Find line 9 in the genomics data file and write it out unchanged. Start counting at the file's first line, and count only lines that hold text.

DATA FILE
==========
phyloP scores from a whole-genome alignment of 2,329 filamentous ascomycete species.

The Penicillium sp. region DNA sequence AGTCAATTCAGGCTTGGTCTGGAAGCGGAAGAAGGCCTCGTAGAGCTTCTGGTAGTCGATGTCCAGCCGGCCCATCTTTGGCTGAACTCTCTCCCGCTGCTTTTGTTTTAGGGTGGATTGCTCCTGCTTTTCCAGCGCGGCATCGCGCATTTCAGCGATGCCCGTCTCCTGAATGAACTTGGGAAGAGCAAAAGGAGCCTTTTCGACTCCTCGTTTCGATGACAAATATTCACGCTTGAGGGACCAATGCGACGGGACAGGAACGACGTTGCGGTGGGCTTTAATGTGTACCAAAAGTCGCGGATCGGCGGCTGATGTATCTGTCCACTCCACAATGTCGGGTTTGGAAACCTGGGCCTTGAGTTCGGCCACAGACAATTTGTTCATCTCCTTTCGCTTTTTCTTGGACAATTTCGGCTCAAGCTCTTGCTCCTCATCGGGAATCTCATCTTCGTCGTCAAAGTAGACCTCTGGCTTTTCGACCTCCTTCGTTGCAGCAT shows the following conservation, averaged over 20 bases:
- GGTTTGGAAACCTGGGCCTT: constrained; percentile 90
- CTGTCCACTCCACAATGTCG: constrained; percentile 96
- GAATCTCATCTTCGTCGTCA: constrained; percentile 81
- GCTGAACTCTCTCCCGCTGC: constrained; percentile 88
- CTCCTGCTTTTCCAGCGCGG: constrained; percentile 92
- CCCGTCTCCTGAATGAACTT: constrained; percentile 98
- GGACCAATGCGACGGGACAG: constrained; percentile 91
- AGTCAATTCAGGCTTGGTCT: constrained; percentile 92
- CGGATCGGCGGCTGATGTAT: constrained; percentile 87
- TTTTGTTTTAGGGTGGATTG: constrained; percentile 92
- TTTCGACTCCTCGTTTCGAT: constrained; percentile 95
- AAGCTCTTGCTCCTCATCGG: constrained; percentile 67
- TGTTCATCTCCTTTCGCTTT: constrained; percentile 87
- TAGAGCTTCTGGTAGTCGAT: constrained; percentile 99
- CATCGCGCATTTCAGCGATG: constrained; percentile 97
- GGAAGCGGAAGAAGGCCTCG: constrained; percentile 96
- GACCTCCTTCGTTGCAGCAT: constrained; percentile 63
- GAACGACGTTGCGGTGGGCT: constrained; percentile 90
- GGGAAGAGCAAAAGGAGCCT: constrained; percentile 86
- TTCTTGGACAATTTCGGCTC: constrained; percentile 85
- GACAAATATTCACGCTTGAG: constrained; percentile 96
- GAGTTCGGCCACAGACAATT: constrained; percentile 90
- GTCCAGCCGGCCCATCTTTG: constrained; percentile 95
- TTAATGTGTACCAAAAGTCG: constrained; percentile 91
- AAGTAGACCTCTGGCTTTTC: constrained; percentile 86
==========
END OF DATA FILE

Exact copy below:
- GGACCAATGCGACGGGACAG: constrained; percentile 91